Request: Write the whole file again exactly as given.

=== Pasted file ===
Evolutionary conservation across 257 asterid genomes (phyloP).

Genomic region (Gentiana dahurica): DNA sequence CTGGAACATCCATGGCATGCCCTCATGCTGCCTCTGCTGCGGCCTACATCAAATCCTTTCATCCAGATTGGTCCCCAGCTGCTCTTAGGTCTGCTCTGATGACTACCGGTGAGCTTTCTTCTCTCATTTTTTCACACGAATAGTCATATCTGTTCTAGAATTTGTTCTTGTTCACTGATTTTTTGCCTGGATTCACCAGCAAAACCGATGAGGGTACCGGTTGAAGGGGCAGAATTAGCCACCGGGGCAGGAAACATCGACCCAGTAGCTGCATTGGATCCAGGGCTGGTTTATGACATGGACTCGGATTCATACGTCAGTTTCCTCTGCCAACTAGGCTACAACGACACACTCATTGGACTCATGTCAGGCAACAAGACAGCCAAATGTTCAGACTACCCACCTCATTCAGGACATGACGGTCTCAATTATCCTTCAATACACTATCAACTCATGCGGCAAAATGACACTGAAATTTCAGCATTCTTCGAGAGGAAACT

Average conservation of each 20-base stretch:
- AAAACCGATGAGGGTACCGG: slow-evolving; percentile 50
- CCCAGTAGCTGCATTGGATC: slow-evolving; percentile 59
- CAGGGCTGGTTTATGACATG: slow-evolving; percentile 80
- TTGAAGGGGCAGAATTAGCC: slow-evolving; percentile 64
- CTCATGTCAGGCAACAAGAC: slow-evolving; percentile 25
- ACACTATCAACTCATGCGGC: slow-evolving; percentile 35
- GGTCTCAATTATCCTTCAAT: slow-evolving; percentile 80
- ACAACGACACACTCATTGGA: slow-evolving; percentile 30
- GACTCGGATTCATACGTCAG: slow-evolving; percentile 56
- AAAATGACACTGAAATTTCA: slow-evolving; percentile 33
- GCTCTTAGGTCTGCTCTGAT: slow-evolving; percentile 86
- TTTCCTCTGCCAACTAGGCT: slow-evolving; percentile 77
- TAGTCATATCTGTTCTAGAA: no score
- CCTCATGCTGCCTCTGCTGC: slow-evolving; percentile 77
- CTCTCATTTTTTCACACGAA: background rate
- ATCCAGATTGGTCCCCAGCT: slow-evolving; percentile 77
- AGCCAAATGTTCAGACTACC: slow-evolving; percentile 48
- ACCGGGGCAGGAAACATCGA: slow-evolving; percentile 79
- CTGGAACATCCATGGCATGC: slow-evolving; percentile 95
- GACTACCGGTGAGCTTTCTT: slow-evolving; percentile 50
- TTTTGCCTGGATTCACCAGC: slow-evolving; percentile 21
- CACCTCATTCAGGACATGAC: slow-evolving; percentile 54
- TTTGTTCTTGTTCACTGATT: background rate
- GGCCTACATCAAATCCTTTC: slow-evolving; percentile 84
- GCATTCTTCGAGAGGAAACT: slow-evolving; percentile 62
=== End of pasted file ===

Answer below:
Evolutionary conservation across 257 asterid genomes (phyloP).

Genomic region (Gentiana dahurica): DNA sequence CTGGAACATCCATGGCATGCCCTCATGCTGCCTCTGCTGCGGCCTACATCAAATCCTTTCATCCAGATTGGTCCCCAGCTGCTCTTAGGTCTGCTCTGATGACTACCGGTGAGCTTTCTTCTCTCATTTTTTCACACGAATAGTCATATCTGTTCTAGAATTTGTTCTTGTTCACTGATTTTTTGCCTGGATTCACCAGCAAAACCGATGAGGGTACCGGTTGAAGGGGCAGAATTAGCCACCGGGGCAGGAAACATCGACCCAGTAGCTGCATTGGATCCAGGGCTGGTTTATGACATGGACTCGGATTCATACGTCAGTTTCCTCTGCCAACTAGGCTACAACGACACACTCATTGGACTCATGTCAGGCAACAAGACAGCCAAATGTTCAGACTACCCACCTCATTCAGGACATGACGGTCTCAATTATCCTTCAATACACTATCAACTCATGCGGCAAAATGACACTGAAATTTCAGCATTCTTCGAGAGGAAACT

Average conservation of each 20-base stretch:
- AAAACCGATGAGGGTACCGG: slow-evolving; percentile 50
- CCCAGTAGCTGCATTGGATC: slow-evolving; percentile 59
- CAGGGCTGGTTTATGACATG: slow-evolving; percentile 80
- TTGAAGGGGCAGAATTAGCC: slow-evolving; percentile 64
- CTCATGTCAGGCAACAAGAC: slow-evolving; percentile 25
- ACACTATCAACTCATGCGGC: slow-evolving; percentile 35
- GGTCTCAATTATCCTTCAAT: slow-evolving; percentile 80
- ACAACGACACACTCATTGGA: slow-evolving; percentile 30
- GACTCGGATTCATACGTCAG: slow-evolving; percentile 56
- AAAATGACACTGAAATTTCA: slow-evolving; percentile 33
- GCTCTTAGGTCTGCTCTGAT: slow-evolving; percentile 86
- TTTCCTCTGCCAACTAGGCT: slow-evolving; percentile 77
- TAGTCATATCTGTTCTAGAA: no score
- CCTCATGCTGCCTCTGCTGC: slow-evolving; percentile 77
- CTCTCATTTTTTCACACGAA: background rate
- ATCCAGATTGGTCCCCAGCT: slow-evolving; percentile 77
- AGCCAAATGTTCAGACTACC: slow-evolving; percentile 48
- ACCGGGGCAGGAAACATCGA: slow-evolving; percentile 79
- CTGGAACATCCATGGCATGC: slow-evolving; percentile 95
- GACTACCGGTGAGCTTTCTT: slow-evolving; percentile 50
- TTTTGCCTGGATTCACCAGC: slow-evolving; percentile 21
- CACCTCATTCAGGACATGAC: slow-evolving; percentile 54
- TTTGTTCTTGTTCACTGATT: background rate
- GGCCTACATCAAATCCTTTC: slow-evolving; percentile 84
- GCATTCTTCGAGAGGAAACT: slow-evolving; percentile 62